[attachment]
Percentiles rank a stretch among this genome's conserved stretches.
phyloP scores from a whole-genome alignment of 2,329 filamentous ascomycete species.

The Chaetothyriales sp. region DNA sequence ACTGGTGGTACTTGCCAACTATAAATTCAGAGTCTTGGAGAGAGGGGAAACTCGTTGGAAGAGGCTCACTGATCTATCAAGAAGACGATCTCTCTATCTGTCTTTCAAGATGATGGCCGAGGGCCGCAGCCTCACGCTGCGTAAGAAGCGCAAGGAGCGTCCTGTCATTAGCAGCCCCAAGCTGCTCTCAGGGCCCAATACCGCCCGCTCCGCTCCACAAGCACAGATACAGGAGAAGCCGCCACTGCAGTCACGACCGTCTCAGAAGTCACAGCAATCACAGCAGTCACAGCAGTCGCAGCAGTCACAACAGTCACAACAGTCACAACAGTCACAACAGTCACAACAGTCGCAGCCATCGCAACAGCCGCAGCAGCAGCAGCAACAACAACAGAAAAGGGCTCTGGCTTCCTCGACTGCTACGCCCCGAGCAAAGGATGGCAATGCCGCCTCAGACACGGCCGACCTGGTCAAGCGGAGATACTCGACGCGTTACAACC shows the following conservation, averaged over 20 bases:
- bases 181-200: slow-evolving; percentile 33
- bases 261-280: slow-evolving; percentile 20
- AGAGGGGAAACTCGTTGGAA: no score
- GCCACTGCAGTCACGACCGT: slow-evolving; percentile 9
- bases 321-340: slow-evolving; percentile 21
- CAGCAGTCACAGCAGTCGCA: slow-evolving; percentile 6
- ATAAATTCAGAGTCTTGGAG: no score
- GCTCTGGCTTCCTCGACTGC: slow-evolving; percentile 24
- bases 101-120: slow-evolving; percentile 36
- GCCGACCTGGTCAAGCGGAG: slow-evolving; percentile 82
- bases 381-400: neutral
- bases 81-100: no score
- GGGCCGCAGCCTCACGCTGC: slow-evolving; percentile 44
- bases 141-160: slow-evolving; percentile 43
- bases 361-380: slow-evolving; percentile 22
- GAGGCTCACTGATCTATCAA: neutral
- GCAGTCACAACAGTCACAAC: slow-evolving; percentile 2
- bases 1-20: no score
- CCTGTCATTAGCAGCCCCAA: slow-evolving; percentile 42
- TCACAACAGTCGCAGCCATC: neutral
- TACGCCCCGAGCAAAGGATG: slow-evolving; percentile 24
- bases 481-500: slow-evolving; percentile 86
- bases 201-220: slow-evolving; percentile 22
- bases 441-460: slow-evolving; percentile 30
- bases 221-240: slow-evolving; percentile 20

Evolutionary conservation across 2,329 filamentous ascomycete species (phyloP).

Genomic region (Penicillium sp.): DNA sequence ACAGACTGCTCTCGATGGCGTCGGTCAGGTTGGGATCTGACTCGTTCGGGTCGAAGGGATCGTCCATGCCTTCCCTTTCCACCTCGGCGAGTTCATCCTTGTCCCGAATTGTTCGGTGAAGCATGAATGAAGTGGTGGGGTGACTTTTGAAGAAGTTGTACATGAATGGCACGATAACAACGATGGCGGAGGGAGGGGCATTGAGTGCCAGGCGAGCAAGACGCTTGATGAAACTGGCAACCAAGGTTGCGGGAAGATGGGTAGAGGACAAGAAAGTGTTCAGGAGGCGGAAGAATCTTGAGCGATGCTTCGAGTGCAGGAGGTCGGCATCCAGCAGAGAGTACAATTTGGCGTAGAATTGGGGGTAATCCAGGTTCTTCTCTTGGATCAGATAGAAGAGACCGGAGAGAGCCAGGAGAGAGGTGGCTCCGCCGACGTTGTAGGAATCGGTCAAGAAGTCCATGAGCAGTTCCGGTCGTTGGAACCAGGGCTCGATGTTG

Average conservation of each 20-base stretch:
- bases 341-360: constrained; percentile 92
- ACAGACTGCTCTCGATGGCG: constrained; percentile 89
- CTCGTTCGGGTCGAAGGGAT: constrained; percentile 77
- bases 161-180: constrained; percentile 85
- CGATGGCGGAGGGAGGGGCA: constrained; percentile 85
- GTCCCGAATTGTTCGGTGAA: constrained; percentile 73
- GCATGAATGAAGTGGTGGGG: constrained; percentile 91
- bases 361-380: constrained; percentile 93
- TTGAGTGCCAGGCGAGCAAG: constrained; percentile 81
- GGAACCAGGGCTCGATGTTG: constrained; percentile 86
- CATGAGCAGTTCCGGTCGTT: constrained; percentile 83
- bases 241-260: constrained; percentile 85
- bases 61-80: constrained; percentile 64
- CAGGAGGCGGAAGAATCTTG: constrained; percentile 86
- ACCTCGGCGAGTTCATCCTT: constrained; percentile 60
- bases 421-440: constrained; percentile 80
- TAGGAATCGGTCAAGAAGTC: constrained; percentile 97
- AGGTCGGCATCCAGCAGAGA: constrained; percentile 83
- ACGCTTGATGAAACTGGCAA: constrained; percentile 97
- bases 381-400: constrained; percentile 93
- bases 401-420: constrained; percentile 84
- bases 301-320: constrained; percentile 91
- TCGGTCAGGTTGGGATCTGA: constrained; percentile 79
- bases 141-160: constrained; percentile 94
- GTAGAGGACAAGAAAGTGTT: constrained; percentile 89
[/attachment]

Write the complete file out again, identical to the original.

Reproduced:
Percentiles rank a stretch among this genome's conserved stretches.
phyloP scores from a whole-genome alignment of 2,329 filamentous ascomycete species.

The Chaetothyriales sp. region DNA sequence ACTGGTGGTACTTGCCAACTATAAATTCAGAGTCTTGGAGAGAGGGGAAACTCGTTGGAAGAGGCTCACTGATCTATCAAGAAGACGATCTCTCTATCTGTCTTTCAAGATGATGGCCGAGGGCCGCAGCCTCACGCTGCGTAAGAAGCGCAAGGAGCGTCCTGTCATTAGCAGCCCCAAGCTGCTCTCAGGGCCCAATACCGCCCGCTCCGCTCCACAAGCACAGATACAGGAGAAGCCGCCACTGCAGTCACGACCGTCTCAGAAGTCACAGCAATCACAGCAGTCACAGCAGTCGCAGCAGTCACAACAGTCACAACAGTCACAACAGTCACAACAGTCACAACAGTCGCAGCCATCGCAACAGCCGCAGCAGCAGCAGCAACAACAACAGAAAAGGGCTCTGGCTTCCTCGACTGCTACGCCCCGAGCAAAGGATGGCAATGCCGCCTCAGACACGGCCGACCTGGTCAAGCGGAGATACTCGACGCGTTACAACC shows the following conservation, averaged over 20 bases:
- bases 181-200: slow-evolving; percentile 33
- bases 261-280: slow-evolving; percentile 20
- AGAGGGGAAACTCGTTGGAA: no score
- GCCACTGCAGTCACGACCGT: slow-evolving; percentile 9
- bases 321-340: slow-evolving; percentile 21
- CAGCAGTCACAGCAGTCGCA: slow-evolving; percentile 6
- ATAAATTCAGAGTCTTGGAG: no score
- GCTCTGGCTTCCTCGACTGC: slow-evolving; percentile 24
- bases 101-120: slow-evolving; percentile 36
- GCCGACCTGGTCAAGCGGAG: slow-evolving; percentile 82
- bases 381-400: neutral
- bases 81-100: no score
- GGGCCGCAGCCTCACGCTGC: slow-evolving; percentile 44
- bases 141-160: slow-evolving; percentile 43
- bases 361-380: slow-evolving; percentile 22
- GAGGCTCACTGATCTATCAA: neutral
- GCAGTCACAACAGTCACAAC: slow-evolving; percentile 2
- bases 1-20: no score
- CCTGTCATTAGCAGCCCCAA: slow-evolving; percentile 42
- TCACAACAGTCGCAGCCATC: neutral
- TACGCCCCGAGCAAAGGATG: slow-evolving; percentile 24
- bases 481-500: slow-evolving; percentile 86
- bases 201-220: slow-evolving; percentile 22
- bases 441-460: slow-evolving; percentile 30
- bases 221-240: slow-evolving; percentile 20

Evolutionary conservation across 2,329 filamentous ascomycete species (phyloP).

Genomic region (Penicillium sp.): DNA sequence ACAGACTGCTCTCGATGGCGTCGGTCAGGTTGGGATCTGACTCGTTCGGGTCGAAGGGATCGTCCATGCCTTCCCTTTCCACCTCGGCGAGTTCATCCTTGTCCCGAATTGTTCGGTGAAGCATGAATGAAGTGGTGGGGTGACTTTTGAAGAAGTTGTACATGAATGGCACGATAACAACGATGGCGGAGGGAGGGGCATTGAGTGCCAGGCGAGCAAGACGCTTGATGAAACTGGCAACCAAGGTTGCGGGAAGATGGGTAGAGGACAAGAAAGTGTTCAGGAGGCGGAAGAATCTTGAGCGATGCTTCGAGTGCAGGAGGTCGGCATCCAGCAGAGAGTACAATTTGGCGTAGAATTGGGGGTAATCCAGGTTCTTCTCTTGGATCAGATAGAAGAGACCGGAGAGAGCCAGGAGAGAGGTGGCTCCGCCGACGTTGTAGGAATCGGTCAAGAAGTCCATGAGCAGTTCCGGTCGTTGGAACCAGGGCTCGATGTTG

Average conservation of each 20-base stretch:
- bases 341-360: constrained; percentile 92
- ACAGACTGCTCTCGATGGCG: constrained; percentile 89
- CTCGTTCGGGTCGAAGGGAT: constrained; percentile 77
- bases 161-180: constrained; percentile 85
- CGATGGCGGAGGGAGGGGCA: constrained; percentile 85
- GTCCCGAATTGTTCGGTGAA: constrained; percentile 73
- GCATGAATGAAGTGGTGGGG: constrained; percentile 91
- bases 361-380: constrained; percentile 93
- TTGAGTGCCAGGCGAGCAAG: constrained; percentile 81
- GGAACCAGGGCTCGATGTTG: constrained; percentile 86
- CATGAGCAGTTCCGGTCGTT: constrained; percentile 83
- bases 241-260: constrained; percentile 85
- bases 61-80: constrained; percentile 64
- CAGGAGGCGGAAGAATCTTG: constrained; percentile 86
- ACCTCGGCGAGTTCATCCTT: constrained; percentile 60
- bases 421-440: constrained; percentile 80
- TAGGAATCGGTCAAGAAGTC: constrained; percentile 97
- AGGTCGGCATCCAGCAGAGA: constrained; percentile 83
- ACGCTTGATGAAACTGGCAA: constrained; percentile 97
- bases 381-400: constrained; percentile 93
- bases 401-420: constrained; percentile 84
- bases 301-320: constrained; percentile 91
- TCGGTCAGGTTGGGATCTGA: constrained; percentile 79
- bases 141-160: constrained; percentile 94
- GTAGAGGACAAGAAAGTGTT: constrained; percentile 89